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Cybersecurity

Hong Kong No 2 in Asia Pacific for cyberattacks, says survey

PUBLISHED : Sunday, 08 October, 2017, 4:22pm
UPDATED : Sunday, 08 October, 2017, 11:16pm

More than 60 per cent of small and medium-sized businesses (SMBs) in Hong Kong have experienced a cybersecurity breach in the last three years, making the city No 2 in Asia-Pacific when it comes to being on the receiving end of cyberattacks, according to a new survey.

“Hong Kong is a financial hub for Asia Pacific, which means that a lot of financial institutions and logistics organisations are based here,” said Parvinder Walia, the sales and marketing director for cybersecurity company ESET. “This makes companies in Hong Kong an attractive target for cybercriminals as there is a lot of data stored here.”

At 61 per cent, Hong Kong ranked just second to India, where 75 per cent of SMBs surveyed said they had suffered a cyber breach in the past three years.

The breaches in Hong Kong occurred due to weak encryption methods, with 57 per cent of attacks due to failure of encryption, and 55 per cent caused by a lack of two-factor authentication.

While Hong Kong companies understand the importance of cybersecurity and have one of the highest installation rates of end-point software such as antivirus and firewalls, they often fail to invest in more sophisticated layers of security, which ends up costing them dearly when a breach does occur.

How a Hong Kong group seeks to help city fight cyberattacks

According to the ESET survey, Hong Kong has the highest costs incurred per cybersecurity breach in the region at US$43,607, 19 per cent higher than Singapore at US$36,690 per breach.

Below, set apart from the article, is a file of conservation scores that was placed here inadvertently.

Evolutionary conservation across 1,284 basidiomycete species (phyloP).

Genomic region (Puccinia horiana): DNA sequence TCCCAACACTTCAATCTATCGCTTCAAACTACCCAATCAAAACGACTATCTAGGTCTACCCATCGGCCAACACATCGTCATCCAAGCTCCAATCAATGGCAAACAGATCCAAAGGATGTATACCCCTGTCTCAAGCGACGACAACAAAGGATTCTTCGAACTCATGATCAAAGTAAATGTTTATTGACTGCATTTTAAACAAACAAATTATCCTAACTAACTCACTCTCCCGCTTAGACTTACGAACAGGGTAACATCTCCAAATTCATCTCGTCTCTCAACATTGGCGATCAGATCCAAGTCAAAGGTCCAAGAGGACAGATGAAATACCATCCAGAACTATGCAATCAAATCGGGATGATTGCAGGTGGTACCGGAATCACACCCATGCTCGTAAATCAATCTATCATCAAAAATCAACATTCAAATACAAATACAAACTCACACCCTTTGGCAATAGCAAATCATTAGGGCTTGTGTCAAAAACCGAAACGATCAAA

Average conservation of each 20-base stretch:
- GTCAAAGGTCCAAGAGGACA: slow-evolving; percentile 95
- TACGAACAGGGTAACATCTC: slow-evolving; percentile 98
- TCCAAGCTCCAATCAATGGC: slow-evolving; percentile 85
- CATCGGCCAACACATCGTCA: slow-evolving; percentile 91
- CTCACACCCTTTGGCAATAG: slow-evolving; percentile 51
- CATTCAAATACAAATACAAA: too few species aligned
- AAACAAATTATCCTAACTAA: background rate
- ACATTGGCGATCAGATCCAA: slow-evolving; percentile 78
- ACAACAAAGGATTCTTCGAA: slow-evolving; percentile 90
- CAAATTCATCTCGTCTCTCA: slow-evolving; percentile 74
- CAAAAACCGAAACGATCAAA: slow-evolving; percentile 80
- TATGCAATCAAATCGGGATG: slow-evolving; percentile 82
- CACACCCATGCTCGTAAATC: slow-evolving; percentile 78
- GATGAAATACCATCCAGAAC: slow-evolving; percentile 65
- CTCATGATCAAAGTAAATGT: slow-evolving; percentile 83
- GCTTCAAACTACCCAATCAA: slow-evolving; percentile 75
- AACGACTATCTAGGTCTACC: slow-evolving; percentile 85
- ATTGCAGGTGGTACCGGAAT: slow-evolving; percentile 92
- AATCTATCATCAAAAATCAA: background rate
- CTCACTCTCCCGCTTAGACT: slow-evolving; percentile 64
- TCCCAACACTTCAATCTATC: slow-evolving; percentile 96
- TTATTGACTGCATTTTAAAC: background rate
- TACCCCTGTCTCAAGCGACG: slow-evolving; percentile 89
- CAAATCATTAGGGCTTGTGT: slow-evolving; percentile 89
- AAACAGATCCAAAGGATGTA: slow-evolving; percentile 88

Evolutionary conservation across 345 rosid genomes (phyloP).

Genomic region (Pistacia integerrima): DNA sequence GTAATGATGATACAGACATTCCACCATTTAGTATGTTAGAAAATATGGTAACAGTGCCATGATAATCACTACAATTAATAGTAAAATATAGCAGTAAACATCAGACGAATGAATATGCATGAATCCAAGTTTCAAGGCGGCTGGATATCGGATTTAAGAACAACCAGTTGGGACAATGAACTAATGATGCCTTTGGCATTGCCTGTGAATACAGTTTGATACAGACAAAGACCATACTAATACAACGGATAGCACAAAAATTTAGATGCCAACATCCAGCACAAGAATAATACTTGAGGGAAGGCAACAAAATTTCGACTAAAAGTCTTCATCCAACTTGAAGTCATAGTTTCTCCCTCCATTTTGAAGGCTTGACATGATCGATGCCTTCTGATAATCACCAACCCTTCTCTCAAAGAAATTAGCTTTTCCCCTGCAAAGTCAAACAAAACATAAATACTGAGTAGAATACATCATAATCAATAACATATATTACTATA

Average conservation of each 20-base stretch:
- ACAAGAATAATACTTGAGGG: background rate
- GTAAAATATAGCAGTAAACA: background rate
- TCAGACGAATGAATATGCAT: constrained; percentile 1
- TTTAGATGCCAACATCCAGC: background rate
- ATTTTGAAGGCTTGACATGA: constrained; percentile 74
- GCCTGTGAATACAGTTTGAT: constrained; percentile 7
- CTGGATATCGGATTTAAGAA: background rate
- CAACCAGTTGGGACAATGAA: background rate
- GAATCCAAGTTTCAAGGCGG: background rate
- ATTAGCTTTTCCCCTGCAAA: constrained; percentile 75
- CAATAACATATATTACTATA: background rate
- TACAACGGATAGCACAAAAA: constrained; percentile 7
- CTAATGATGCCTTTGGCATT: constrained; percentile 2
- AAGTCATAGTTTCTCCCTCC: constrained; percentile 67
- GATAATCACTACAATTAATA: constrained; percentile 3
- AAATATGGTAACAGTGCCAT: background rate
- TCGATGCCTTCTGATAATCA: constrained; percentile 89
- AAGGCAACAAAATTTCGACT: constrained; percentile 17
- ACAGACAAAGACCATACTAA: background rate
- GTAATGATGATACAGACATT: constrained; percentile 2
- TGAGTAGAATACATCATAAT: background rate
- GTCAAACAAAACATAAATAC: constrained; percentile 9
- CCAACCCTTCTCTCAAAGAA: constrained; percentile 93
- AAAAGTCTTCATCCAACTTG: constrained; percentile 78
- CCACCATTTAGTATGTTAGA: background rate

“In [Hong Kong] SMBs, people would rather invest money in their core business than spend it on IT security to protect themselves from cybercriminals,” said Walia. “You can either spend the money beforehand to have different layers of security to prevent these breaches, or [end up paying for the breaches] not just in dollar value, but also reputation.”

But he also cautioned that investing in technology is not enough – education is imperative as human beings are most often the “weakest link” when it comes to cybersecurity.

“It is the biggest problem within organisations – the lack of education and training. While we need the technology to protect ourselves, it is equally important to educate and create awareness among employees on how data can be misused and the common tactics employed by cybercriminals on a regular basis,” Walia said

“Common mistakes are checking your company’s webmail on a public computer or not implementing security measures on company devices, like a password or fingerprint login.”